Q&A: Baxley talks about ‘stand your ground,’ other issues facing Legislature
Jan 10, 2013

Related Coverage:

2013 Legislative Session

TALLAHASSEE (NSF)—Rep. Dennis Baxley, an Ocala Republican and chairman of the House Judiciary Committee, has been in the news in recent weeks. 

Baxley was sponsor of the controversial 2005 “stand your ground” law, currently under review by a gubernatorial task force, on which Baxley serves, in the wake of Trayvon Martin’s death in February. Another Baxley-sponsored law related to early voting rules was the subject of criticism in the 2012 general election.

An Ocala funeral director, Baxley was elected to the state House in 2000, served until 2007, ran for the state Senate, lost, and was reelected to the House in 2010. While out of office, he was executive director of the Christian Coalition of Florida. He was honored with the NRA’s Defender of Freedom Award in 2004. He and his wife, Micheline, have five children.

Baxley, a member of the Florida Baptist Witness board of directors, is a member of The Vine Community Church, a Southern Baptist church in South Ocala.


Q: How will you respond to calls for legislative changes to the “stand your ground” law?

BAXLEY: I’m going to be very cautious about any effort to diminish or repeal the self-defense provisions that we have. A law-abiding citizen who’s doing nothing wrong, who comes under a violent attack, should not be re-victimized by the legal system and treated as a criminal when he did the right thing: he stopped a violent act. Or she stopped a violent act. By and large, I find that most of the population has a lot of confidence in our self-defense statute.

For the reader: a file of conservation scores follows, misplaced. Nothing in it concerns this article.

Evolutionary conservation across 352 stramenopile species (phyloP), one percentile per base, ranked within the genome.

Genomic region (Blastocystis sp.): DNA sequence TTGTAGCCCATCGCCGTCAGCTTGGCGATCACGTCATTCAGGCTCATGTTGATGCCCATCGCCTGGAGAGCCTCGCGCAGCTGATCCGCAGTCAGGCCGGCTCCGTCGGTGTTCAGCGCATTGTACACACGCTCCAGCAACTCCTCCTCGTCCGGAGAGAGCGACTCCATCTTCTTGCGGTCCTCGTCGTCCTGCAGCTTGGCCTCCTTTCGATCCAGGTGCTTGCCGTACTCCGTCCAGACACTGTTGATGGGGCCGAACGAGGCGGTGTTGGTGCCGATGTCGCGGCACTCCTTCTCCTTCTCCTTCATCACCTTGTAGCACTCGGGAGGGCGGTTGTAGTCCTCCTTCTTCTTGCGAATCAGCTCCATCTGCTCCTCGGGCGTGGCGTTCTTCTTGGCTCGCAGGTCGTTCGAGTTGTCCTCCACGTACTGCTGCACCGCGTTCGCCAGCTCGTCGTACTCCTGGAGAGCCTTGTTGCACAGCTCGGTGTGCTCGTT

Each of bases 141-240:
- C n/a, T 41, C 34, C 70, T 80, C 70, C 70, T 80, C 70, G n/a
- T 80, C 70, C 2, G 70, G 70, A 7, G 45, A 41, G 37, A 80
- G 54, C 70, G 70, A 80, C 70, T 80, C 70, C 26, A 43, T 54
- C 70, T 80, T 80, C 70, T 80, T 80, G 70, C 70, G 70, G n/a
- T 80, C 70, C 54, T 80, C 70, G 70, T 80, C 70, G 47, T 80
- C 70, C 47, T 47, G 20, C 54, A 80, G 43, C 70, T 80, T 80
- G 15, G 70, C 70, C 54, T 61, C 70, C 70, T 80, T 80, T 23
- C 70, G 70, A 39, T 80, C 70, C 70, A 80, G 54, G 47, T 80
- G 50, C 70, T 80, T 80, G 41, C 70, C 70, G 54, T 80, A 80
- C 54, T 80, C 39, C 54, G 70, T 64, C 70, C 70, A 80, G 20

I think what we have uncovered is there’s some real issues in uniform application and understanding of what the statute is or is not. There’s nothing in that statute that authorizes you to confront, provoke, pursue. There will be many people reach for this statute as a defense that are going to find it’s not what they think it is.

I think there could be some greater uniformity developed in education of law enforcement, how to apply this feature of the law. The court system is evolving, with precedents and procedures, a more uniform application. The best thing about some of the current stories is there’s a better understanding of what the policy is. 

At the end of the day, if you empower people to stop violent acts from occurring, they can, they will and they did.

Q: What do you hope will emerge from your new committee chairmanship? 

BAXLEY: Judiciary touches a lot of issues I care deeply about. Definitely the criminal justice background, where I’ve chaired that subcommittee before, has some areas that I’d like to work on. Looking at smart justice ideas is going to be a big part of this session. And I also think we’ll get to address some of the self-defense bill aspects.

That work in the civil justice arena is also very important to business and the productivity of the state. You know, in the business world, not having a decision is the most paralyzing effect of not having the judiciary operating in order. So we want to make sure we’ve done all we can to help that function correctly.

Q: Are you approaching your committee with an eye to accountability?

BAXLEY: Absolutely. I think there’s two parts to this. One is, I truly believe in personal accountability in that each of us, whatever’s happened to us, we don’t benefit from being self-identified as victims but instead empowered to take responsibility for ourselves and our actions. 

Related Coverage:

2013 Legislative Session

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